Pets allowed
Not Allowed
Elevation Gain
950.00 ft (289.56 m)
Trail type
Loop
Distance
8.00 mi (12.87 km)
Please respect the outdoors by practicing Leave No Trace. Learn more about how to apply the principles of Leave No Trace on your next outdoor adventure here.

Hellroaring Creek is an excellent short backpacking trip with many of Yellowstone National Park's classic elements all within a few miles of the trailhead. Don't let the short mileage deter you from exploring this area; the scenery is grand, and the options to explore the surrounding areas are vast. Day hikes on Hellroaring Mountain offer opportunities to find elk sheds, observe wild game, climb Hellroaring Mountain's many Class 5 trad routes, or just take in all the unique geologic rock formations in the area. Hikes from camp up Hellroaring Creek Trail or into the Black Canyon of the Yellowstone are also a great options to extend your trip in the Hellroaring Creek area.

Nine backcountry camp sites exist in the Hellroaring Creek area, and they are all in great locations along the creek. The stream provides easy access to water for all sites. If fishing is of interest to you, try reserving site 2H1 or 2H2 at the confluence of Hellroaring Creek and the Yellowstone River. For great views of Hellroaring Mountain and a good opportunity to view large game, reserve 2H3. Bison, elk, antelope, wolves, and bear all frequent this area.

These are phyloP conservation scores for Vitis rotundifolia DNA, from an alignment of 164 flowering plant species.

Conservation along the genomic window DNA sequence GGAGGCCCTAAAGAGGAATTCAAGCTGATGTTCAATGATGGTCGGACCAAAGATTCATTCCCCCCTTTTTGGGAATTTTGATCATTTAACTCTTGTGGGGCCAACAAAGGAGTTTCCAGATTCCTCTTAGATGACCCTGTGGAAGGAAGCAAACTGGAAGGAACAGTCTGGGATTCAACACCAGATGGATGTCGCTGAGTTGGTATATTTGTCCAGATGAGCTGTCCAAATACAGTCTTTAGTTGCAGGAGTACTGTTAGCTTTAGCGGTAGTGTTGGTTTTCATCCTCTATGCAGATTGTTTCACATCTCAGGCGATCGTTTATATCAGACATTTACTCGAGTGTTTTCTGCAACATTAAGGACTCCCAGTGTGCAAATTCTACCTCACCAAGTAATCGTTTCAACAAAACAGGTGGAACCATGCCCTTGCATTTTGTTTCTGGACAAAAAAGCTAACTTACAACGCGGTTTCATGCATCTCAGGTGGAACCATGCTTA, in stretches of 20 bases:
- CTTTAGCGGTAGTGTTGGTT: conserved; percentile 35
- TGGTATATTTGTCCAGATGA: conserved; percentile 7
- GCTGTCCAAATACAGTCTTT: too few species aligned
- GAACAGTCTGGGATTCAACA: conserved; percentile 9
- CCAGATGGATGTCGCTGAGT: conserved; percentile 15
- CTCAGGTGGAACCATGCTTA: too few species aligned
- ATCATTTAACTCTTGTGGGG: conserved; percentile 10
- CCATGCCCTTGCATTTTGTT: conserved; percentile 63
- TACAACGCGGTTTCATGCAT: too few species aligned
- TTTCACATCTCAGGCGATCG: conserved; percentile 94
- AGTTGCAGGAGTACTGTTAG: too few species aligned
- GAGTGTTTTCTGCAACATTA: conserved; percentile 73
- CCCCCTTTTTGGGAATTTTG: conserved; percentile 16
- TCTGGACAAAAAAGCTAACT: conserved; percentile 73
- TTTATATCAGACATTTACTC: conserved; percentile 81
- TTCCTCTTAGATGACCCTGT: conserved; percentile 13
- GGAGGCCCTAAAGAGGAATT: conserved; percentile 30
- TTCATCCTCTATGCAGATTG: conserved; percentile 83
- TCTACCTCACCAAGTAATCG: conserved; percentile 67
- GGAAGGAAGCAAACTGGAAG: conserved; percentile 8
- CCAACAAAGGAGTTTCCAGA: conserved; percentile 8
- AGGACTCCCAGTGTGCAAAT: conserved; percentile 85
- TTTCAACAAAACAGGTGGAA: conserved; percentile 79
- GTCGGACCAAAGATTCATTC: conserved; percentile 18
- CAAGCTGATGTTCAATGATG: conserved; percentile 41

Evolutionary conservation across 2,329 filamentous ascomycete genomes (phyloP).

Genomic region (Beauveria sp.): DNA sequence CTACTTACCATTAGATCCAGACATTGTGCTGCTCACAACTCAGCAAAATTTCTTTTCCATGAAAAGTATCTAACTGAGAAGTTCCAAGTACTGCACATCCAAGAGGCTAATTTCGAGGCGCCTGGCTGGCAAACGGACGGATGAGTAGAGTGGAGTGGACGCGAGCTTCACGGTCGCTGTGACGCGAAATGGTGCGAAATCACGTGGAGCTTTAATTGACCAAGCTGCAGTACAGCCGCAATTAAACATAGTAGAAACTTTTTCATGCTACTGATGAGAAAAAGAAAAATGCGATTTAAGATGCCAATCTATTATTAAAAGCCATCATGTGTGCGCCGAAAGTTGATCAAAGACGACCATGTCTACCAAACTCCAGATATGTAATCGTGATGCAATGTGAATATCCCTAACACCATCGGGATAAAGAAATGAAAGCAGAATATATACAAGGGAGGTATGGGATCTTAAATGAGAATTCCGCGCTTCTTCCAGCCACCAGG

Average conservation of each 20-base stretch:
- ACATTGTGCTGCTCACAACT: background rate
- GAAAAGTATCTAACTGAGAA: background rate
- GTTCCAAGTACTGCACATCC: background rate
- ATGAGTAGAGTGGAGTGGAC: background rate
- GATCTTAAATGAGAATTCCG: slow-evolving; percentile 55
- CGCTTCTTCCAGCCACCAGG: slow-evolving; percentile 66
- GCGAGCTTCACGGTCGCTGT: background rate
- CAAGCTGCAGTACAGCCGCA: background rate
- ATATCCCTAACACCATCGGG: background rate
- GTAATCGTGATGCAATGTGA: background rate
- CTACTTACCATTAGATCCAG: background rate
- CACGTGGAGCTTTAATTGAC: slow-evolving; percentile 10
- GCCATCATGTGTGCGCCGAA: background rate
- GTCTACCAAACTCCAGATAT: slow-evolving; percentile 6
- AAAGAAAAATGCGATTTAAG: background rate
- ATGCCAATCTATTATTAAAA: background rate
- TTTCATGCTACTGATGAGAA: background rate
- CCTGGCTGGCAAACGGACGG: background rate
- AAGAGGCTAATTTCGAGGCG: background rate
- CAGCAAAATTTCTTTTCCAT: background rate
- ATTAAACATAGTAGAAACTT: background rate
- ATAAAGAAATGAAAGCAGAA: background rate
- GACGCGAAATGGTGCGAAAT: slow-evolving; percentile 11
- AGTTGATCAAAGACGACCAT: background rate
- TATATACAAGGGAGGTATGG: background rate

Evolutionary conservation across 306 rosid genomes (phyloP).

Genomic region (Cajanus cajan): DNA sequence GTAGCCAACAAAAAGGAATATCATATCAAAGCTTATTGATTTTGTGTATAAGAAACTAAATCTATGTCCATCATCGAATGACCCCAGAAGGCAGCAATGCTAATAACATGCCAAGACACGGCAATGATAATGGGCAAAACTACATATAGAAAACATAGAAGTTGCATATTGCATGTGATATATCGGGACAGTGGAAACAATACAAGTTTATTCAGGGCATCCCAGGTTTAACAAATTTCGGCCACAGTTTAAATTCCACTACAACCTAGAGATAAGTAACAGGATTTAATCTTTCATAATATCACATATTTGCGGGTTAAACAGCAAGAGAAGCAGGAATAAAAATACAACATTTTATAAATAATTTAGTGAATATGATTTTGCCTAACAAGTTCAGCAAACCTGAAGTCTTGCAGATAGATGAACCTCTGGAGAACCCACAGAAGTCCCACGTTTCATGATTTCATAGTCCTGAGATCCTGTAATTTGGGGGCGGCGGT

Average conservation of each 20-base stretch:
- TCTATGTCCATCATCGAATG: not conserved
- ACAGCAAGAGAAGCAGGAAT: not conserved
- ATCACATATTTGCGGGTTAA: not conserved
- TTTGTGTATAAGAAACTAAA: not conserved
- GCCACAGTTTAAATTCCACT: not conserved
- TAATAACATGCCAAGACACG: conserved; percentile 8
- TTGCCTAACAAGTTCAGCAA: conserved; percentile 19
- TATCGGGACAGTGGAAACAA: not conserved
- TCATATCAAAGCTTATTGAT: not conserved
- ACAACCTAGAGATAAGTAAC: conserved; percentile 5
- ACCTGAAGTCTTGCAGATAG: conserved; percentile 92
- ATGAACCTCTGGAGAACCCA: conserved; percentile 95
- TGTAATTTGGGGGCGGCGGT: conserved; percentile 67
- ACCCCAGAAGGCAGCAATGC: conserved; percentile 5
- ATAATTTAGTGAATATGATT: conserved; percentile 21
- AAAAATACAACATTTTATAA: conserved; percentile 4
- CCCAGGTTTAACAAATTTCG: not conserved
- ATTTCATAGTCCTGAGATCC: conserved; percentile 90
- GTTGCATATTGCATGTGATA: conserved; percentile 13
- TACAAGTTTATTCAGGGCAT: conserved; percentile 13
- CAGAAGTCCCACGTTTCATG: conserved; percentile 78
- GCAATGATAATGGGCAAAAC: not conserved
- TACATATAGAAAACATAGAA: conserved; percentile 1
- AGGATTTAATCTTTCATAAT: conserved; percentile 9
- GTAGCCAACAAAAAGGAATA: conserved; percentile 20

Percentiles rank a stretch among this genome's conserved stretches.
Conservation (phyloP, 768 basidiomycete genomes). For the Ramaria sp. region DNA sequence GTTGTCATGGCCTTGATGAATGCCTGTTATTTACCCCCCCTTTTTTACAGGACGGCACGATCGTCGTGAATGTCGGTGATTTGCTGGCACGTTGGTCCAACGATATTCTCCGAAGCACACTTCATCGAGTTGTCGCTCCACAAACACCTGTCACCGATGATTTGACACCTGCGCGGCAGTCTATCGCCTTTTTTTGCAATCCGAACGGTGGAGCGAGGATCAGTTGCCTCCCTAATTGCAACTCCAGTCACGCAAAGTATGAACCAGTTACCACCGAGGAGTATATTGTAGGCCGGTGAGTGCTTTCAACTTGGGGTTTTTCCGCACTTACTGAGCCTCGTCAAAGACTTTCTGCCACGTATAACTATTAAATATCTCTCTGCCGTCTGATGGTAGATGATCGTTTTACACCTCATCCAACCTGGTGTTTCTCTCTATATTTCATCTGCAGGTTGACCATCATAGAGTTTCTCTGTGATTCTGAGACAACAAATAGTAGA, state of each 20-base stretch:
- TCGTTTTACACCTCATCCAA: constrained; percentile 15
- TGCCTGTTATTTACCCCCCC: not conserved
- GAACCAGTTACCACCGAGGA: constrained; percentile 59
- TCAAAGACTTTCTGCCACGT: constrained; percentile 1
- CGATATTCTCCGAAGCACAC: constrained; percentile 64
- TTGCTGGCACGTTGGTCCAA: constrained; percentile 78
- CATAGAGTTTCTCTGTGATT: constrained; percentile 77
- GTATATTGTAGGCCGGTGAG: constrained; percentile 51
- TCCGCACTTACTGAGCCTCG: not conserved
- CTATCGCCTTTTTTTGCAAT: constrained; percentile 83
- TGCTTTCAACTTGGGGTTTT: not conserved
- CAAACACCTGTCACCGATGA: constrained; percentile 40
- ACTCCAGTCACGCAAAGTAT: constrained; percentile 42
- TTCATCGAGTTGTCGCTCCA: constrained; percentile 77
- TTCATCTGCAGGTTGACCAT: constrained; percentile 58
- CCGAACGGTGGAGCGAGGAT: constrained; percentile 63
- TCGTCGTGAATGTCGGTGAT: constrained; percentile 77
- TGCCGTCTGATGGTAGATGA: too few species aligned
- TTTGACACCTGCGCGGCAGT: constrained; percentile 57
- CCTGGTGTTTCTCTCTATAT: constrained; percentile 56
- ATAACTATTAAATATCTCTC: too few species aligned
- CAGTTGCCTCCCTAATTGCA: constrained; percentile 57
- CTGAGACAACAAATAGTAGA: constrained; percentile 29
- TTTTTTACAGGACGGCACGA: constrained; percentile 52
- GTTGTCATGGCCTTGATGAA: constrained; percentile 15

The hike is a lollipop loop and begins at Hellroaring Trailhead. The trail quickly descends through fir forest to the suspension bridge crossing of the Yellowstone River. The trail leaves the river and heads north toward Hellroaring Creek. In about a mile, Hellroaring Creek Trail heads northeast to the footbridge that crosses the creek. The trail to the bridge is about 2 miles and follows the creek on the east and west side. If you want to skip this section of trail you can ford the creek instead of turning north up the trail. The hike is short and easy, so it is well worth the added views of Hellroaring Creek. A patrol cabin on the west side of the creek is a great place to take a break in the shade under fir and spruce trees as well as check in with a ranger about recent wildlife sightings.

Logistics + Planning

Preferable season(s)

Spring
Summer
Fall

Congestion

Low

Parking Pass

National Park Pass

Pros

Big views. Abundant wildlife. Great beginner backpacking.

Cons

Bugs. Bison may inhabit campsites.

Trailhead Elevation

6,492.00 ft (1,978.76 m)

Net Elevation Gain

700.00 ft (213.36 m)

Features

Backcountry camping
Mountaineering
Wildlife
Bird watching
Big Game Watching
Big vistas
Old-growth forest
Wildflowers
Geologically significant

Typically multi-day

No

Suitable for

Horseback

Permit required

No

Location

Field Guide + Map

Comments

Have updates, photos, alerts, or just want to leave a comment?
Sign In and share them.